It was reported that a few Prussians were lurking in the forest, and although the regiment at Niederbronn might sleep in peace, in Sauerhof no one could be expected to do so under the circumstances. No indeed, you must not think that Sauerhof is any ordinary place on the map. Who is at all acquainted with it knows that it contains many prominent people, philosophers and poets (there is one poet there who is firmly convinced that he reaches at least up to Schiller's ankles!). And here above all we have patriots without a peer. I tell you it’s great when there men strike the table and set about dividing up the world! So we can easily understand that no one in Sauerhof could rest in peace until those dreadful villains were caught and wiped off the face of the earth.
First of all the patricians assembled to take measures to save their country; the unprecedentedness of such an invasion was set forth in its proper light with all its dangers and horrors ; the people's wrath was aroused to the necessary pitch by means of large black type; and, to make a long story short, it was decided to make an expedition into the forest and bring back the bandits to Sauerhof, dead or alive. Now imagine the village, if you can, at such an exalted moment! The enthusiasm, the outbursts of wrath, the contempt of death and the joy of victory!
What a pity there were not a hundred Prussians lying in the forest instead of only two. Yesterday they did not as much as imprison one', to-day each man would kill a dozen.
But who will lead the expedition ? What a question ! You can easily descry the vengeance-breathing commander there on the whitehorse. See how smartly his hair is dressed and how valiantly he gallops up and down under the windows of the fine ladies so that the sparks fly from his charger’s hoofs.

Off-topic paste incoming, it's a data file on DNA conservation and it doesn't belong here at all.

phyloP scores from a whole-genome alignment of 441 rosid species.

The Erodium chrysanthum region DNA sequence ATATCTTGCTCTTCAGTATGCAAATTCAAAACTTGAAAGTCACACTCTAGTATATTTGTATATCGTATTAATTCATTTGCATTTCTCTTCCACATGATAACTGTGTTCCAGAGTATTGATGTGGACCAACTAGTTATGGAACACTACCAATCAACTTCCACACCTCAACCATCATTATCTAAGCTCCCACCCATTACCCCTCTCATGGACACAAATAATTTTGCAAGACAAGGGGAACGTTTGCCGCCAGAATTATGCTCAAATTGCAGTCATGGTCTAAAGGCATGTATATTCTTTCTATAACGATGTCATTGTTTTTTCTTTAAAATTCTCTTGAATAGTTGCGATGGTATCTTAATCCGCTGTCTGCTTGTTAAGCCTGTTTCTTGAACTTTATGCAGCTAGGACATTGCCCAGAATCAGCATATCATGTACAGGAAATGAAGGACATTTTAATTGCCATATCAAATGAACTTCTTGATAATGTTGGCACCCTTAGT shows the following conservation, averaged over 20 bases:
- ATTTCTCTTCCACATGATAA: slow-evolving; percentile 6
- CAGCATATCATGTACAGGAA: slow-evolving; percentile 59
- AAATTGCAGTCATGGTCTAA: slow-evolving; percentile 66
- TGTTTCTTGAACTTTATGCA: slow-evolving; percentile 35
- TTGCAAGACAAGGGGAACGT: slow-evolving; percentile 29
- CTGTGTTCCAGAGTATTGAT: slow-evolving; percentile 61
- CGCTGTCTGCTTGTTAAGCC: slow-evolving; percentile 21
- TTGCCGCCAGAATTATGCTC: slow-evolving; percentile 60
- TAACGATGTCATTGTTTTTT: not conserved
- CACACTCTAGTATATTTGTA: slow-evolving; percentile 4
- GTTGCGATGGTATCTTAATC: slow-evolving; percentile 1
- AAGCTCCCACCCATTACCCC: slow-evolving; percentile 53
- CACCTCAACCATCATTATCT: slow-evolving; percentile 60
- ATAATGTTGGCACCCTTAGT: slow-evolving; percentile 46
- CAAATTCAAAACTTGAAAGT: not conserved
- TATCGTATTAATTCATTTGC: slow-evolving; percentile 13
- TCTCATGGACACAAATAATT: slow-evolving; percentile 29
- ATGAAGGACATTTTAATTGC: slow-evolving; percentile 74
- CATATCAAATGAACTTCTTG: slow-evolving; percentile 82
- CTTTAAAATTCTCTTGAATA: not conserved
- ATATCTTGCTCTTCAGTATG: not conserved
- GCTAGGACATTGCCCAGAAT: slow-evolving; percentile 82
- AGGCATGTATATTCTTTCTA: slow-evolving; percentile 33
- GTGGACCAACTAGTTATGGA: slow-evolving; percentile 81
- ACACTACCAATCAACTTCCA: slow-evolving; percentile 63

“I give you my word of honor that he will take to his heels, and escape across the Kniebis before the first battle!” And there is the adjutant at the head (his name has just escaped me but it does not matter) who has been a soldier, evens subaltern. You can tell him by his voice and the Prussians will know him by his stripes. Hear him as with pistol in either hand he goes roaring about among the raging crowd, "Where are they? Where are they? Allans, enfants de la patrie! And the crowd takes it up after him. See how the zealous army of citizens with flintlocks, knives, scythes, pitchforks, stakes and all manner of death-dealing implements, swearing death and destruction, surge through the streets, and away they go without fear and without wavering, forth, forth to the bloody fray. Only one man, the wise Æsculapius, looks on with a philosophical smile
from behind the palings of his garden and mutters in his beard, “Oh! if there were only some way to muzzle such specimens!”
But he nevertheless takes bandages and other remedies, has his gig hitched, and still musing rides along behind the rest to the scene of battle.
(Pastor Klein says in a footnote that this what actually occurred in less than ten days, on August 4.)
What incidents occurred on the way, what sorts of vive la France ! and other slogans resounded through the forest, the present historian cannot say. All he knows is that when the main body of troops in fighting array surrounded Albert's Inn (commonly called the Louse Inn) and the spokesman had solemnly demanded the unconditional surrender of the hostile army, there stepped out—two young unarmed striplings, who stood silent before their victors as in days of old Vercingetorix stood before Caesar. “There they are There they are! Vengeance! a has la Prussel We've got 'em!" sounded from a hundred throats, besides whatever else in the way!”
Of curses, threats and patriotic effusions, all who had particularly distinguished themselves in the battle could utter.
A beautiful twilight glow spread over the great forest; the expedition had succeeded beyond all expectations. Beaming with joy the leaders of the army returned to Sauerhof together with applauding legions and barbarians in chains.